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Performing Essential Functions of Position Necessary Even With Leave Donation Program

Employers with Leave Donation Programs may still require employees to perform the essential functions of their position.

Deborah Winston suffered from Hashimoto’s, an autoimmune disease that causes poor concentration, fatigue, and joint swelling, among other symptoms. Employed by the National Weather Service, she used up all of her FMLA leave between 2010 and 2012. Thereafter, she was on leave restriction for one year, which meant that she had to get prior approval for all absences. During that time, she learned she had been approved to participate in the voluntary leave transfer program. That program allowed federal employees to donate annual leave to another employee who needed it for medical care. Ms. Winston received permission to work on a flexible schedule because of the program. However, her request for telecommuting two days a week was denied because her presence at work was essential to her job of serving as a receptionist and routing calls and visitors. Thus, she was effectively stopped from using the leave donation program.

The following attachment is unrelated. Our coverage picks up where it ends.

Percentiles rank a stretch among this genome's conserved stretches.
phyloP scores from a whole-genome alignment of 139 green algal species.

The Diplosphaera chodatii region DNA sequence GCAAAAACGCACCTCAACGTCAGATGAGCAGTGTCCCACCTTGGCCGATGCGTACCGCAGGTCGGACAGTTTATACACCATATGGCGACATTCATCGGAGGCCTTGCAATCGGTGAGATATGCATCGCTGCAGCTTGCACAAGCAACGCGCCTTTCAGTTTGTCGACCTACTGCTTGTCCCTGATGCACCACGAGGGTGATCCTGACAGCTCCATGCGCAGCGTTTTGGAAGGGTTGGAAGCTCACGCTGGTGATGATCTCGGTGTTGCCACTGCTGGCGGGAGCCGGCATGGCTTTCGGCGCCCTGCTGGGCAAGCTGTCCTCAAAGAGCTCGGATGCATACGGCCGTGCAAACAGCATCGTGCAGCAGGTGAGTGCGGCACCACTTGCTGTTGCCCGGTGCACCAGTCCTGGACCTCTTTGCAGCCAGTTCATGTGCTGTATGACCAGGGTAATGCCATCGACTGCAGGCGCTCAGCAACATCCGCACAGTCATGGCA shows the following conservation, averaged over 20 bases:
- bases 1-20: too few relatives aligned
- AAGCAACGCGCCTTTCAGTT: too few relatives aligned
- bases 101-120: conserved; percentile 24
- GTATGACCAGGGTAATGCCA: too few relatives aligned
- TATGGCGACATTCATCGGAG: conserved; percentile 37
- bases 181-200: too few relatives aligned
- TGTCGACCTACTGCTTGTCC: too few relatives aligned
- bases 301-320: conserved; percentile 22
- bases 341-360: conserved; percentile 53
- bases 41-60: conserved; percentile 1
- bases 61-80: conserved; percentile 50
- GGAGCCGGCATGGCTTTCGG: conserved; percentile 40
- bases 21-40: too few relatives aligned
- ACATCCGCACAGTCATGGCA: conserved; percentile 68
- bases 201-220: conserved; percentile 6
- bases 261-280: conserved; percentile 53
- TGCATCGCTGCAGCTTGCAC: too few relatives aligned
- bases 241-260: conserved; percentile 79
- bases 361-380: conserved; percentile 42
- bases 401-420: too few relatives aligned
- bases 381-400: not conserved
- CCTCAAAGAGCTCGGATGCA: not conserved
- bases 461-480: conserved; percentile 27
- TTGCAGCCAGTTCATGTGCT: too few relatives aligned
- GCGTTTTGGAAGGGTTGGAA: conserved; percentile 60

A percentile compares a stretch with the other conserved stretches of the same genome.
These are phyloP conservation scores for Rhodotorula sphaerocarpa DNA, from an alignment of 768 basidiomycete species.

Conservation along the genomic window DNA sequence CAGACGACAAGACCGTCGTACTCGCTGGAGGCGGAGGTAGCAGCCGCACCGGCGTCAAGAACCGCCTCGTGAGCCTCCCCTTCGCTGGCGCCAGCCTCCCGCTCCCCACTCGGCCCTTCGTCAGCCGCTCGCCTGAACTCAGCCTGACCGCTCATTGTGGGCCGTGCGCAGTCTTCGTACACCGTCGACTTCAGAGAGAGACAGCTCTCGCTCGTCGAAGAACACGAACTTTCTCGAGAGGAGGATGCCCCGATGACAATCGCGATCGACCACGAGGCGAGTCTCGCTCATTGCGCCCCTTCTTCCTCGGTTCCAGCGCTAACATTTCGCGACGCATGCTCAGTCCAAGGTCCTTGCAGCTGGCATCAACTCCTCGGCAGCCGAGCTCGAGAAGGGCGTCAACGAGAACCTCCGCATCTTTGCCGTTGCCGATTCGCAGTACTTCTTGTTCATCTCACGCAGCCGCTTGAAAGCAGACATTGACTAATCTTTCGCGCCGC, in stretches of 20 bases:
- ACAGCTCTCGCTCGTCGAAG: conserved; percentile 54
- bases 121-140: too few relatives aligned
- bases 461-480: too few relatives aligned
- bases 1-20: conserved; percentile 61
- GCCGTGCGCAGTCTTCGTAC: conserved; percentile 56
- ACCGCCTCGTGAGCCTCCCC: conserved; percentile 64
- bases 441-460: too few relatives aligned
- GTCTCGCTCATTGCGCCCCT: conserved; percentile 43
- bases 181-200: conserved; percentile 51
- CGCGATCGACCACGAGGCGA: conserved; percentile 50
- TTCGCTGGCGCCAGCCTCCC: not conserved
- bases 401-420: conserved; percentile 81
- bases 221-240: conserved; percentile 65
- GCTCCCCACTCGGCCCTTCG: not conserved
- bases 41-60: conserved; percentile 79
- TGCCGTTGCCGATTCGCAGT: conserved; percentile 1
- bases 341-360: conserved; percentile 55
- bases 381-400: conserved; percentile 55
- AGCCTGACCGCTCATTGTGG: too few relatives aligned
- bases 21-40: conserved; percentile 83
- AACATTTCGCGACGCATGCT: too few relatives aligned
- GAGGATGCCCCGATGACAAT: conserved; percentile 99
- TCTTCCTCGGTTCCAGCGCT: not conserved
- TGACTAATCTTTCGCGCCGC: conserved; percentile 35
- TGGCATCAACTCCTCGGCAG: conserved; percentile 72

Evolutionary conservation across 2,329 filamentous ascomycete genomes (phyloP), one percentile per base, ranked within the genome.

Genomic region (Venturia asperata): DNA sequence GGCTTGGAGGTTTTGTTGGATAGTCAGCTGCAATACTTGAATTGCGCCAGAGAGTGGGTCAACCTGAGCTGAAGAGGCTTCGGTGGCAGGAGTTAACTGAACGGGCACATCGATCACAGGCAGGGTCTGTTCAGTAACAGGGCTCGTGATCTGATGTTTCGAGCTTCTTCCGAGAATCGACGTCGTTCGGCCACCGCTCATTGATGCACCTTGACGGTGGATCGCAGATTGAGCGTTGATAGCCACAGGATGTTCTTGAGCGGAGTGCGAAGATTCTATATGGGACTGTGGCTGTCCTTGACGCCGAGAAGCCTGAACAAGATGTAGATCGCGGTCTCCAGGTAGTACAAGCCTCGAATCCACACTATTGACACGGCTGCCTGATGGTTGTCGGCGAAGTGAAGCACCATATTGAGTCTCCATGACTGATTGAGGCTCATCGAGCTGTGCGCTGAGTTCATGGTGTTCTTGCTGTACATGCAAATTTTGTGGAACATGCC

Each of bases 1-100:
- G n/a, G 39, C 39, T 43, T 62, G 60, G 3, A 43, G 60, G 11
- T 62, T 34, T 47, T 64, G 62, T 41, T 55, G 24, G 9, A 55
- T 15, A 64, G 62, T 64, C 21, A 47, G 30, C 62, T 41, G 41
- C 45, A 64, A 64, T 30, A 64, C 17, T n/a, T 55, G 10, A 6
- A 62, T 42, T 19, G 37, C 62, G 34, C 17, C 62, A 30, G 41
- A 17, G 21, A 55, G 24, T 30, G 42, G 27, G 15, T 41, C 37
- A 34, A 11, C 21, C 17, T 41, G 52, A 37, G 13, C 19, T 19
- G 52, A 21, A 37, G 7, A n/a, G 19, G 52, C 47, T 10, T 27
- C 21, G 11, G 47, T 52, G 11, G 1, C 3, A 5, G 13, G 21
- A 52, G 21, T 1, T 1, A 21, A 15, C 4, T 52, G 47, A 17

The Tenth Circuit Court of Appeals heard the case and affirmed the dismissal of Ms. Winston’s claims. Her job required that she be present at work, which she did not dispute. Rather, she claimed that the National Weather Service was required to allow her to participate in the leave program as an accommodation of her disability. The court stated that “even if participation in the program allowed Mrs. Winston to be absent from work, it does not follow that such participation ensured she could perform the essential functions of her job, including physical attendance.” The ADA requires that employees be able to perform the essential functions of their positions with (or without) accommodation. In this instance, Ms. Winston could not.